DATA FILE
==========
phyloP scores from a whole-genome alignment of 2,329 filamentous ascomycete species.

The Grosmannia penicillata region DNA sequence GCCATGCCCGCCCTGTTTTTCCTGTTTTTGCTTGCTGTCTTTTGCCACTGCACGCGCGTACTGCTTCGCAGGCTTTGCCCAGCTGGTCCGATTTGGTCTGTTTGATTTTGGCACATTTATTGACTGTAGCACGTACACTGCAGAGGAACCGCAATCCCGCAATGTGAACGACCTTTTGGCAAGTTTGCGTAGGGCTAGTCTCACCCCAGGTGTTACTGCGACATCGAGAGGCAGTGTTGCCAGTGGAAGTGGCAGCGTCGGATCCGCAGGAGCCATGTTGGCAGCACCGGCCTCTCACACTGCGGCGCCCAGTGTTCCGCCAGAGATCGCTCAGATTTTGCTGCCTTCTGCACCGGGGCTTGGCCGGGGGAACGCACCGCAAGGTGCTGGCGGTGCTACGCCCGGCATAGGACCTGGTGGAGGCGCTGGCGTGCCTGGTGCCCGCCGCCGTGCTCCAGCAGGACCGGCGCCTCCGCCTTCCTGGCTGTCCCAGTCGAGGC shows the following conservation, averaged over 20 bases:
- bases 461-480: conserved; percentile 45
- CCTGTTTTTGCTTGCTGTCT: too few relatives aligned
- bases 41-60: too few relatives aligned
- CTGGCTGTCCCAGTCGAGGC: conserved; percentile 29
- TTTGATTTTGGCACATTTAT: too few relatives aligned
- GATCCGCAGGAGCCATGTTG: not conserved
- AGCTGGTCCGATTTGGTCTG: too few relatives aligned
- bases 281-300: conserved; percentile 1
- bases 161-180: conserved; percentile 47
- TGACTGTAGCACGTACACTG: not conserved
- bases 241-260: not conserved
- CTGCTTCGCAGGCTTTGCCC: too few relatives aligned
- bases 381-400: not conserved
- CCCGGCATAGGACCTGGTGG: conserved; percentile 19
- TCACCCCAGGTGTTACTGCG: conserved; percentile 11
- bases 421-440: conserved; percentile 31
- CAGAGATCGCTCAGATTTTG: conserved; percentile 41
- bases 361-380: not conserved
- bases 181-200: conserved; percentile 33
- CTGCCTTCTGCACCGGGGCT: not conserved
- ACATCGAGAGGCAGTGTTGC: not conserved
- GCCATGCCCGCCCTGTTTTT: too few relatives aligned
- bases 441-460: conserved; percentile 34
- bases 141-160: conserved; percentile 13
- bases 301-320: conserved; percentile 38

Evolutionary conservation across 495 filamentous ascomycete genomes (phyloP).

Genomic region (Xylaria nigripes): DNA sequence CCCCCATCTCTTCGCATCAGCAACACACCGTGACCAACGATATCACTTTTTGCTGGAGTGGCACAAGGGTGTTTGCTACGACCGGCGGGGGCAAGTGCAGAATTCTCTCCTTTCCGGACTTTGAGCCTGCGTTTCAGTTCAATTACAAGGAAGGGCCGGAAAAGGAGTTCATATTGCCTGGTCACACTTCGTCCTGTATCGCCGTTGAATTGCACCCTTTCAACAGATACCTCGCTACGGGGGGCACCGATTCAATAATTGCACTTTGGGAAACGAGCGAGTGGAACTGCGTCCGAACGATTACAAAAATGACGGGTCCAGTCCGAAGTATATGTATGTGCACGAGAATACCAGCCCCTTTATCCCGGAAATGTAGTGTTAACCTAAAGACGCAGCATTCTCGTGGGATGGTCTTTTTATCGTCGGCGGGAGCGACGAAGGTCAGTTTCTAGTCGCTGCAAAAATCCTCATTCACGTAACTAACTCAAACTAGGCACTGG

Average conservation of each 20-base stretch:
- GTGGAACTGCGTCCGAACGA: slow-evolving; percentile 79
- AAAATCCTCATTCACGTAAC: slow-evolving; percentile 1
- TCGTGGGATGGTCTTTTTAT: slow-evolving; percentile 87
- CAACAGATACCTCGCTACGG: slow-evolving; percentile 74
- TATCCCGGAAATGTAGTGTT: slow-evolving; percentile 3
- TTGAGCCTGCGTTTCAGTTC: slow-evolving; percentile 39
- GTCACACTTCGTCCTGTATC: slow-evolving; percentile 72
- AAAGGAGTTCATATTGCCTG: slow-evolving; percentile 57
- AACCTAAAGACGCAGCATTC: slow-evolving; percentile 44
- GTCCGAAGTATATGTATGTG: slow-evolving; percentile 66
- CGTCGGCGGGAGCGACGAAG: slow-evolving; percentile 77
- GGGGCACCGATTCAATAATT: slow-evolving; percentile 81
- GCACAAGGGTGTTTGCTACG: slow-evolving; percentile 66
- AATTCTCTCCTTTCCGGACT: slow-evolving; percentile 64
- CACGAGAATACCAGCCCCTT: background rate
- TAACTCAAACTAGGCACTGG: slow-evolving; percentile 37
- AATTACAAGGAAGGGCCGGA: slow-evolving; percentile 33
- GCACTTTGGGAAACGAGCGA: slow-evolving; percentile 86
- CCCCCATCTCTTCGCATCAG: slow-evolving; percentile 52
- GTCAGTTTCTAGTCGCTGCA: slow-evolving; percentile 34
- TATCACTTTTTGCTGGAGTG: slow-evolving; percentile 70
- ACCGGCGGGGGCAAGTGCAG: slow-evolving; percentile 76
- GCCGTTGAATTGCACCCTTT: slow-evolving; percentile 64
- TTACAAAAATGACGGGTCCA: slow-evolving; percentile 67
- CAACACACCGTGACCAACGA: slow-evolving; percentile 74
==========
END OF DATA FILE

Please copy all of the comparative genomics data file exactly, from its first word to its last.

phyloP scores from a whole-genome alignment of 2,329 filamentous ascomycete species.

The Grosmannia penicillata region DNA sequence GCCATGCCCGCCCTGTTTTTCCTGTTTTTGCTTGCTGTCTTTTGCCACTGCACGCGCGTACTGCTTCGCAGGCTTTGCCCAGCTGGTCCGATTTGGTCTGTTTGATTTTGGCACATTTATTGACTGTAGCACGTACACTGCAGAGGAACCGCAATCCCGCAATGTGAACGACCTTTTGGCAAGTTTGCGTAGGGCTAGTCTCACCCCAGGTGTTACTGCGACATCGAGAGGCAGTGTTGCCAGTGGAAGTGGCAGCGTCGGATCCGCAGGAGCCATGTTGGCAGCACCGGCCTCTCACACTGCGGCGCCCAGTGTTCCGCCAGAGATCGCTCAGATTTTGCTGCCTTCTGCACCGGGGCTTGGCCGGGGGAACGCACCGCAAGGTGCTGGCGGTGCTACGCCCGGCATAGGACCTGGTGGAGGCGCTGGCGTGCCTGGTGCCCGCCGCCGTGCTCCAGCAGGACCGGCGCCTCCGCCTTCCTGGCTGTCCCAGTCGAGGC shows the following conservation, averaged over 20 bases:
- bases 461-480: conserved; percentile 45
- CCTGTTTTTGCTTGCTGTCT: too few relatives aligned
- bases 41-60: too few relatives aligned
- CTGGCTGTCCCAGTCGAGGC: conserved; percentile 29
- TTTGATTTTGGCACATTTAT: too few relatives aligned
- GATCCGCAGGAGCCATGTTG: not conserved
- AGCTGGTCCGATTTGGTCTG: too few relatives aligned
- bases 281-300: conserved; percentile 1
- bases 161-180: conserved; percentile 47
- TGACTGTAGCACGTACACTG: not conserved
- bases 241-260: not conserved
- CTGCTTCGCAGGCTTTGCCC: too few relatives aligned
- bases 381-400: not conserved
- CCCGGCATAGGACCTGGTGG: conserved; percentile 19
- TCACCCCAGGTGTTACTGCG: conserved; percentile 11
- bases 421-440: conserved; percentile 31
- CAGAGATCGCTCAGATTTTG: conserved; percentile 41
- bases 361-380: not conserved
- bases 181-200: conserved; percentile 33
- CTGCCTTCTGCACCGGGGCT: not conserved
- ACATCGAGAGGCAGTGTTGC: not conserved
- GCCATGCCCGCCCTGTTTTT: too few relatives aligned
- bases 441-460: conserved; percentile 34
- bases 141-160: conserved; percentile 13
- bases 301-320: conserved; percentile 38

Evolutionary conservation across 495 filamentous ascomycete genomes (phyloP).

Genomic region (Xylaria nigripes): DNA sequence CCCCCATCTCTTCGCATCAGCAACACACCGTGACCAACGATATCACTTTTTGCTGGAGTGGCACAAGGGTGTTTGCTACGACCGGCGGGGGCAAGTGCAGAATTCTCTCCTTTCCGGACTTTGAGCCTGCGTTTCAGTTCAATTACAAGGAAGGGCCGGAAAAGGAGTTCATATTGCCTGGTCACACTTCGTCCTGTATCGCCGTTGAATTGCACCCTTTCAACAGATACCTCGCTACGGGGGGCACCGATTCAATAATTGCACTTTGGGAAACGAGCGAGTGGAACTGCGTCCGAACGATTACAAAAATGACGGGTCCAGTCCGAAGTATATGTATGTGCACGAGAATACCAGCCCCTTTATCCCGGAAATGTAGTGTTAACCTAAAGACGCAGCATTCTCGTGGGATGGTCTTTTTATCGTCGGCGGGAGCGACGAAGGTCAGTTTCTAGTCGCTGCAAAAATCCTCATTCACGTAACTAACTCAAACTAGGCACTGG

Average conservation of each 20-base stretch:
- GTGGAACTGCGTCCGAACGA: slow-evolving; percentile 79
- AAAATCCTCATTCACGTAAC: slow-evolving; percentile 1
- TCGTGGGATGGTCTTTTTAT: slow-evolving; percentile 87
- CAACAGATACCTCGCTACGG: slow-evolving; percentile 74
- TATCCCGGAAATGTAGTGTT: slow-evolving; percentile 3
- TTGAGCCTGCGTTTCAGTTC: slow-evolving; percentile 39
- GTCACACTTCGTCCTGTATC: slow-evolving; percentile 72
- AAAGGAGTTCATATTGCCTG: slow-evolving; percentile 57
- AACCTAAAGACGCAGCATTC: slow-evolving; percentile 44
- GTCCGAAGTATATGTATGTG: slow-evolving; percentile 66
- CGTCGGCGGGAGCGACGAAG: slow-evolving; percentile 77
- GGGGCACCGATTCAATAATT: slow-evolving; percentile 81
- GCACAAGGGTGTTTGCTACG: slow-evolving; percentile 66
- AATTCTCTCCTTTCCGGACT: slow-evolving; percentile 64
- CACGAGAATACCAGCCCCTT: background rate
- TAACTCAAACTAGGCACTGG: slow-evolving; percentile 37
- AATTACAAGGAAGGGCCGGA: slow-evolving; percentile 33
- GCACTTTGGGAAACGAGCGA: slow-evolving; percentile 86
- CCCCCATCTCTTCGCATCAG: slow-evolving; percentile 52
- GTCAGTTTCTAGTCGCTGCA: slow-evolving; percentile 34
- TATCACTTTTTGCTGGAGTG: slow-evolving; percentile 70
- ACCGGCGGGGGCAAGTGCAG: slow-evolving; percentile 76
- GCCGTTGAATTGCACCCTTT: slow-evolving; percentile 64
- TTACAAAAATGACGGGTCCA: slow-evolving; percentile 67
- CAACACACCGTGACCAACGA: slow-evolving; percentile 74